I left Maryland this morning with the intent to drive to New York...however, about midway there, I got orders to head to New Brunswick, New Jersey, instead. Flexibility and patience and a good sense of humor are extremely necessary when volunteering with the American Red Cross. So - to New Jersey, I went.
Being the smart person that I am, I topped off my gas tank at the very last exit in Delaware, and it's a good thing, as I was shocked when I came across my first "gas line." Wow. It's one thing to see it on CNN, but to see it in person? Miles of cars, parked along the side of the road, waiting forever to pull into the gas station... sometimes with a cop or two for traffic and temper control. Unbelievable.
I managed to make it to NJ with 3/4 of a tank still left, so I think I'm good for a few days...although HQ put me in a hotel about 17 miles from HQ, which makes for a long drive. And when gas is short - long drives are scary. Speaking of hotels, I'm in the EXACT same hotel I was in a year ago for Hurricane Irene - when I worked in Princeton, NJ...deja vu, huh? The hotel JUST got power as of 5:30 pm this afternoon, so I had incredible timing...as I didn't fancy taking another cold shower or dressing by flashlight.
Arriving at HQ, I was quickly put to work in Logistics again...although our internet here is hit or miss, so it was difficult getting my work done. I think people don't understand that we are affected by adverse conditions, as well...they don't realize that we can't always meet their needs with food or shelter, when we're working with no power, or no gas, or no water, as well. We don't have magic wands that we wave that makes everything all right...so patience, again, is a virtue. We're doing the best we can with the limited resources we have....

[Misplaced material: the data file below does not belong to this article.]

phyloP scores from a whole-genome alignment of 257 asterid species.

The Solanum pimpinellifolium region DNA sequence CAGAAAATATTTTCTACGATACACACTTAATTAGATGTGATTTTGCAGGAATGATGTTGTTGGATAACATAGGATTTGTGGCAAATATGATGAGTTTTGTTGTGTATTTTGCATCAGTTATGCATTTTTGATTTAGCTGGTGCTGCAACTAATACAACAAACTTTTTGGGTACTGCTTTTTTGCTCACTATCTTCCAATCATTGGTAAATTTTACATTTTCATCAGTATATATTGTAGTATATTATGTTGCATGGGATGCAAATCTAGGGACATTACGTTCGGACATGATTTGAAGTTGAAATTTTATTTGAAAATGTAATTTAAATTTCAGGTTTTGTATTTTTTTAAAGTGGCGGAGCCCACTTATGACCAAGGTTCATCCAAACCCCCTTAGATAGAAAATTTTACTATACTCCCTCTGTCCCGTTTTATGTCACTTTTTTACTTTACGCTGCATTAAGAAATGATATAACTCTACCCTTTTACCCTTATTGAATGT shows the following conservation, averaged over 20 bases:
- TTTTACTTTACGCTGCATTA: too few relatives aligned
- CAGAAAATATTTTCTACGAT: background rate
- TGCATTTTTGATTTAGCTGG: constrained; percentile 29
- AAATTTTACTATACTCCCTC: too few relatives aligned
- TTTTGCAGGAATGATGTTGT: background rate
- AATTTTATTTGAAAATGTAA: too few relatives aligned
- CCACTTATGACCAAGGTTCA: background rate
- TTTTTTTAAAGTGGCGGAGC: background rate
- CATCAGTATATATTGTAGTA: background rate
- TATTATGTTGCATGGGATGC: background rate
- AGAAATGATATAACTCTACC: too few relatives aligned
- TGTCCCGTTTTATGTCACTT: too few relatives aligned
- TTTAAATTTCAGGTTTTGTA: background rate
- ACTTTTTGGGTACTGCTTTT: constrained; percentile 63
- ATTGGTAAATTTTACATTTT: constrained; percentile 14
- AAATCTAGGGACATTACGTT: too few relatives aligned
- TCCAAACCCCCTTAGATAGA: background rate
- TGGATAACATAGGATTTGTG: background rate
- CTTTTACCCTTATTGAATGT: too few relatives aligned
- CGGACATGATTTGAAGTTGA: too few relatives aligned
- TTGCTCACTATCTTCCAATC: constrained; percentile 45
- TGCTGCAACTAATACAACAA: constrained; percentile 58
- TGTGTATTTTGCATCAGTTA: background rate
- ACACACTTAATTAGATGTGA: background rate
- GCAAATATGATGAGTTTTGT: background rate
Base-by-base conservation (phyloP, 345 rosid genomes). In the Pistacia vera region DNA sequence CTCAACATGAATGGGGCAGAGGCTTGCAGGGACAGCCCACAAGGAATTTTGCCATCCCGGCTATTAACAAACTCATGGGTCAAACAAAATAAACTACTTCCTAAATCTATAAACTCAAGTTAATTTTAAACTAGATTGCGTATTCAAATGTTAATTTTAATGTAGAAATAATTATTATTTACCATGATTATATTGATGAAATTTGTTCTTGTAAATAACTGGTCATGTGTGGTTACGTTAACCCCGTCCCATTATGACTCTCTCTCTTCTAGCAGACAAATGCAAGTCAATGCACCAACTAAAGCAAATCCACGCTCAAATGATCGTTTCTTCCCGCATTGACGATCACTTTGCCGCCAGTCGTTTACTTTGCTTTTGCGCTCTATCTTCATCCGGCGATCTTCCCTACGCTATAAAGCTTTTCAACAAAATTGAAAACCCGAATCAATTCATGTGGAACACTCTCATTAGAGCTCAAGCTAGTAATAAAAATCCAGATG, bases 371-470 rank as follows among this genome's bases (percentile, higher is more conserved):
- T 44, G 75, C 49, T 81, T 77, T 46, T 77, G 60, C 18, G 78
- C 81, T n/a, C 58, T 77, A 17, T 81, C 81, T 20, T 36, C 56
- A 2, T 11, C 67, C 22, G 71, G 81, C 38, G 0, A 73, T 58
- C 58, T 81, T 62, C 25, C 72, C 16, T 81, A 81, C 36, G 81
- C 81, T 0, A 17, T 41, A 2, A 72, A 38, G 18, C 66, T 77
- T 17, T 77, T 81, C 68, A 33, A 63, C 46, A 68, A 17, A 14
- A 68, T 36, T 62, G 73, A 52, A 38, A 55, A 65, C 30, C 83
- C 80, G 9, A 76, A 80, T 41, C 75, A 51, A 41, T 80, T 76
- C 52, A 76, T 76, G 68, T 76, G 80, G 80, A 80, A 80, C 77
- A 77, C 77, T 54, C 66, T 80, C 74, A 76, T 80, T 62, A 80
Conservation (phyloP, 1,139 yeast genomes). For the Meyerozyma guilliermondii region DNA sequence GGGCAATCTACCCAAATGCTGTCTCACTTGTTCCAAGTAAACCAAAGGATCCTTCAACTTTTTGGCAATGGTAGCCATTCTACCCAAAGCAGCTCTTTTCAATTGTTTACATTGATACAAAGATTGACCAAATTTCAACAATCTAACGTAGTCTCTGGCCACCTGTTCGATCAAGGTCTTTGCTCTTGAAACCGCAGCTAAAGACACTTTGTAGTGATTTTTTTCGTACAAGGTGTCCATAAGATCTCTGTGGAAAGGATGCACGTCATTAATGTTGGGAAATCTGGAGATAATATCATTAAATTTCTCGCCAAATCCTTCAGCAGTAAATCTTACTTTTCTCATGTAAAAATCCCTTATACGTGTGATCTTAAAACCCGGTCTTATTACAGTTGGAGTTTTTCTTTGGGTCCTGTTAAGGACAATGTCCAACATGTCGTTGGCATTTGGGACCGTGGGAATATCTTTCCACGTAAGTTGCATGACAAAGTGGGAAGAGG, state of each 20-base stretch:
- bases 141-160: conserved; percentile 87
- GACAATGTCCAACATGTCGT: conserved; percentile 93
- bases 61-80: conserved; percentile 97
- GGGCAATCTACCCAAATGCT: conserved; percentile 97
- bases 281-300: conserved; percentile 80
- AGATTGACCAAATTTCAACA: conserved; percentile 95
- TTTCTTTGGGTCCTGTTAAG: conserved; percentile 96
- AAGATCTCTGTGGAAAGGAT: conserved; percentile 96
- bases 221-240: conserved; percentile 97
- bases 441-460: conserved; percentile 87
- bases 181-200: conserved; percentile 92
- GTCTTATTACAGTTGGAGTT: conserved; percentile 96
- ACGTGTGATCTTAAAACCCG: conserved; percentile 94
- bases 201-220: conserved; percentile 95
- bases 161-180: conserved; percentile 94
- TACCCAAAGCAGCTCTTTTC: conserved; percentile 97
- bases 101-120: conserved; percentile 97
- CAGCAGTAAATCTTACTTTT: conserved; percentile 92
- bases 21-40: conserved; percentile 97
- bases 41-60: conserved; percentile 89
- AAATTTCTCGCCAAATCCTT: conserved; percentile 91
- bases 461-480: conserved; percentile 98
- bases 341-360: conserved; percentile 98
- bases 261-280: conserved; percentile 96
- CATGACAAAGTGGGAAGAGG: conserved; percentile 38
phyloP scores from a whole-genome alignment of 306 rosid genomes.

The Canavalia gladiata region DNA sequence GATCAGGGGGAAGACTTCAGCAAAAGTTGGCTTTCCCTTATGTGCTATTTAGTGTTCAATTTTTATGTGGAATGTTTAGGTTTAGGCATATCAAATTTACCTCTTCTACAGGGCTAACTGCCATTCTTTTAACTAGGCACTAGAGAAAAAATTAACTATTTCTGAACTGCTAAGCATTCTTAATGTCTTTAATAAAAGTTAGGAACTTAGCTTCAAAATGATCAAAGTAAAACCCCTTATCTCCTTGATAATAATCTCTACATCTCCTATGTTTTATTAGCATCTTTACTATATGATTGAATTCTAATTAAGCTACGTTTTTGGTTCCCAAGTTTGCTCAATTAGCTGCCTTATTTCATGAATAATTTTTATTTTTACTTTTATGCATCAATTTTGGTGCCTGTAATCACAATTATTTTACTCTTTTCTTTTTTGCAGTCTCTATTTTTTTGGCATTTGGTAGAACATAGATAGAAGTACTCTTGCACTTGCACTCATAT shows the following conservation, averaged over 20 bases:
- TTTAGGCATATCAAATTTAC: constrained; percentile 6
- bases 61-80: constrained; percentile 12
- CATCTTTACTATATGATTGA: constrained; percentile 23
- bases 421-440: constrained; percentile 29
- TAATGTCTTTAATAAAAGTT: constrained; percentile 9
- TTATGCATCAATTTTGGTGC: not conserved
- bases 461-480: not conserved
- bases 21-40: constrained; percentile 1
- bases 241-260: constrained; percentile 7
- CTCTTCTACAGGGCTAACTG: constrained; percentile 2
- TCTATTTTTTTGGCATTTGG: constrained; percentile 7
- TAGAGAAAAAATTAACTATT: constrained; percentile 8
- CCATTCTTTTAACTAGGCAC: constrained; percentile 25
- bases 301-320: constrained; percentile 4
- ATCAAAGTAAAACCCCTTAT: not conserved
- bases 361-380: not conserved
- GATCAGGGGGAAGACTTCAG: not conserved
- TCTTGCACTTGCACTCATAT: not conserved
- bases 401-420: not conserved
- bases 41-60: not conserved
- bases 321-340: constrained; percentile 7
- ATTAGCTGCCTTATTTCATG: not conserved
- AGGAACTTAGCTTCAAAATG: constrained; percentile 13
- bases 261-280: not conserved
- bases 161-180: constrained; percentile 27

The other day, while watching a piece on CNN, I heard the Staten Island mayor mention the "big salaries" that American Red Cross people get. After picking myself up from the floor after laughing so hard, I was then a little ticked. Over 90% of the responders on a disaster are volunteers - I have yet to make one DIME in the seven years I've been doing this. Not that I deserve a golden halo - or a super hero badge - but I leave my comfortable bed, home and family - travel to adverse conditions - sometimes sleeping on a cold cot or the floor - working twelve hour days - dealing with HUGE issues and problems - for up to three weeks - and I do this for NOTHING. Because I want to make a difference in the lives of people affected by a disaster. Big salary, indeed.
Here in NJ, I'm dealing with downed power lines...intermittent power...no gas...few restaurants or amenities...sharing a room with a stranger...and I'm okay with that. I do what I have to do.
It's been a long day...and the next two weeks are going to be tough...for everyone involved.